DUBAI, May 27 (Reuters) - Etisalat expects to conclude a long-delayed deal to allow competition in UAE fixed-line telecommunications services by the end of 2014, a company document states, which could threaten its dominant position in the lucrative sector.
Etisalat and rival du have been unable to reach an agreement over so-called bitstream access, or network-sharing, in the United Arab Emirates, despite beginning talks in 2009 and the government being the largest shareholder in both companies.
But now a company bond prospectus states that “Etisalat anticipates that the bitstream access service will be launched by the end of 2014”.
Du ended Etisalat’s domestic monopoly in 2007 and both offer fixed-line telephone, broadband and television packages, but not in the same districts.
Du is confined to newer areas of Dubai, limiting its ability to win a bigger slice of sector earnings, while Etisalat’s 1.05 million fixed-line subscribers at the end of 2013 gave it an 86 percent market share.
These generated 8.5 billion dirhams ($2.31 billion) in revenue last year, the prospectus states, which is 22 percent of Etisalat’s total revenues including its operations in another 14 countries in the Middle East, Asia and Africa.
Analysts say a desire to protect shareholder value has led to little real competition in UAE telecoms, with the federal-run Emirates Investment Authority owning 39.5 percent of du and 60 percent of Etisalat. The government nets dividends from the two operators and also levies heavy taxes on the sector.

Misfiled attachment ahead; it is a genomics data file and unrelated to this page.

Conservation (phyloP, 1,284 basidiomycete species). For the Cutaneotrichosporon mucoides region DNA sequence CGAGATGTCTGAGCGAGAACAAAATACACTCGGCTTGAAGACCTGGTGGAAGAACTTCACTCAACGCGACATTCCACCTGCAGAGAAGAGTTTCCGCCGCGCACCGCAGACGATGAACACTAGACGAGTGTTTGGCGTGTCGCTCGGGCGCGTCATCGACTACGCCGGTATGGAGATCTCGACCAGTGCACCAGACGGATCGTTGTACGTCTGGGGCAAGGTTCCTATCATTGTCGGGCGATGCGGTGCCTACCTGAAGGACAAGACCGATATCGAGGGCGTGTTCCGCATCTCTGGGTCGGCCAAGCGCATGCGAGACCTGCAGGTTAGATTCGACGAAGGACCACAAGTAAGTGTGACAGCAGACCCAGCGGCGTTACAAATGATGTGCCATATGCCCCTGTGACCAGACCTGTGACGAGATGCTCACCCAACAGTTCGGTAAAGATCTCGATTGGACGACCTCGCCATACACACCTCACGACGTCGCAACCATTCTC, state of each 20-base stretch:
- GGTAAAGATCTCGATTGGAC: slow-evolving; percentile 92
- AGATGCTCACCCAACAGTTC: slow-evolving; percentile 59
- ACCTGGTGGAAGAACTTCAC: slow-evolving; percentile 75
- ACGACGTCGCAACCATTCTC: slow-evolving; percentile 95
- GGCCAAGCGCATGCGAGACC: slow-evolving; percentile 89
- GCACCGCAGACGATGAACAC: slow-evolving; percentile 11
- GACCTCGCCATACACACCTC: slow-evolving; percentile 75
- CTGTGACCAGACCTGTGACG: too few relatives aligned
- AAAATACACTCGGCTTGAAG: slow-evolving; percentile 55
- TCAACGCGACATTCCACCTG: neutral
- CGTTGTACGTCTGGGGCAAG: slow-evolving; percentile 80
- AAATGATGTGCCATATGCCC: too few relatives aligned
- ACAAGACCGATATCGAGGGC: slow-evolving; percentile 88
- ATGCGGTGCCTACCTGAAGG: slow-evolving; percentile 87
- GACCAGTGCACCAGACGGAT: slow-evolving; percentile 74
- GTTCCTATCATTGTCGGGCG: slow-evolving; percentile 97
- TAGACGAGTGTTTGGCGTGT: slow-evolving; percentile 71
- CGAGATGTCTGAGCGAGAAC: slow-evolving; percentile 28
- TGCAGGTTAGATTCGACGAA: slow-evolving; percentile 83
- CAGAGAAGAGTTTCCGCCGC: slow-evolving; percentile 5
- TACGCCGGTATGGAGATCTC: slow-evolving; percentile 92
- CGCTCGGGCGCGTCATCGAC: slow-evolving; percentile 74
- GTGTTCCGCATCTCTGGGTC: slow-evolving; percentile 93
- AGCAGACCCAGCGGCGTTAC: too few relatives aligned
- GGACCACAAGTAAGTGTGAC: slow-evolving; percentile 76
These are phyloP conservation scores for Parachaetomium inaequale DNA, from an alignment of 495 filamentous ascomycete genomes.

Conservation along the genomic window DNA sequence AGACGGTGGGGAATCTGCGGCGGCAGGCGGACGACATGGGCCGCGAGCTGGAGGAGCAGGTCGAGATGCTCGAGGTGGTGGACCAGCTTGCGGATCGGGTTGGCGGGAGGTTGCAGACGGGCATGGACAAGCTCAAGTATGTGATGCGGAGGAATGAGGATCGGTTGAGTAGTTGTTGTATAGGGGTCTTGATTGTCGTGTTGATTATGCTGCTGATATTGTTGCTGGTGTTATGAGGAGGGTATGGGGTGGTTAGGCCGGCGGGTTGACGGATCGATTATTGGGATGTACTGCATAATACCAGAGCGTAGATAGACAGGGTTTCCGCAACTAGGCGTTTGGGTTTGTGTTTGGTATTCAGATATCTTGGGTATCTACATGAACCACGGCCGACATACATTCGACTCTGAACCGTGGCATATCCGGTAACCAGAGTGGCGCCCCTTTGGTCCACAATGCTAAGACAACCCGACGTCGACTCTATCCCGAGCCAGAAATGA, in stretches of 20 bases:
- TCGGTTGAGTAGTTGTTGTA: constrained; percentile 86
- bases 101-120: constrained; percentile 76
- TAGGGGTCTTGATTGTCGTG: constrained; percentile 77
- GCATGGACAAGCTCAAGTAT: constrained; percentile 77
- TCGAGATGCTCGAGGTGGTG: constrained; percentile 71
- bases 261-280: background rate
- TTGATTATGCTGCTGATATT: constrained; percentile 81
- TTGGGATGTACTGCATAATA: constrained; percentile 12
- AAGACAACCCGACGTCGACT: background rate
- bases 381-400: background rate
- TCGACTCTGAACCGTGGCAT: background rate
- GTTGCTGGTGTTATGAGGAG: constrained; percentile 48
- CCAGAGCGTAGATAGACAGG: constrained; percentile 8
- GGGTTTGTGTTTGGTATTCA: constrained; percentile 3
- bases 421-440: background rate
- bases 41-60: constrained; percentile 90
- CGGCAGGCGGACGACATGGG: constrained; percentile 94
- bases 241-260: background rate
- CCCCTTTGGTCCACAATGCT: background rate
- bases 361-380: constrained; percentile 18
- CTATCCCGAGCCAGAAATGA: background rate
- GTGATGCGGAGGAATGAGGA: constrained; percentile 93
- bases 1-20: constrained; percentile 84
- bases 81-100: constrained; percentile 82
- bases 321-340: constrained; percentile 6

The Etisalat prospectus offers details that the company does not usually include in its earnings statements.
Fixed line average revenue per user (ARPU), a key industry benchmark, was 115 dirhams in 2013, the same as a year earlier, but down from 130 dirhams in 2011.
Etisalat blamed the drop on people opting to use Internet-based phone calls, or Voice over IP (VoIP).
“Competition from du has been a less signicant factor in the level of xed-line ARPU as du only has xed-line operations in a limited number of regions within the UAE,” it states.
The threat from du would therefore increase once Etisalat agrees a network sharing deal with its rival.
In May, du’s chief executive Osman Sultan said the lack of fixed line competition was constricting earnings growth after the company reported a 4.8 percent rise in profit for the first three months of this year.
This was the smallest quarterly increase since it broke even in 2008, excluding exceptional quarters when changes to UAE tax rates affected results.
$1 = 3.6730 UAE Dirhams Additional reporting by Abhinav Ramnarayan in London; editing by Susan Thomas
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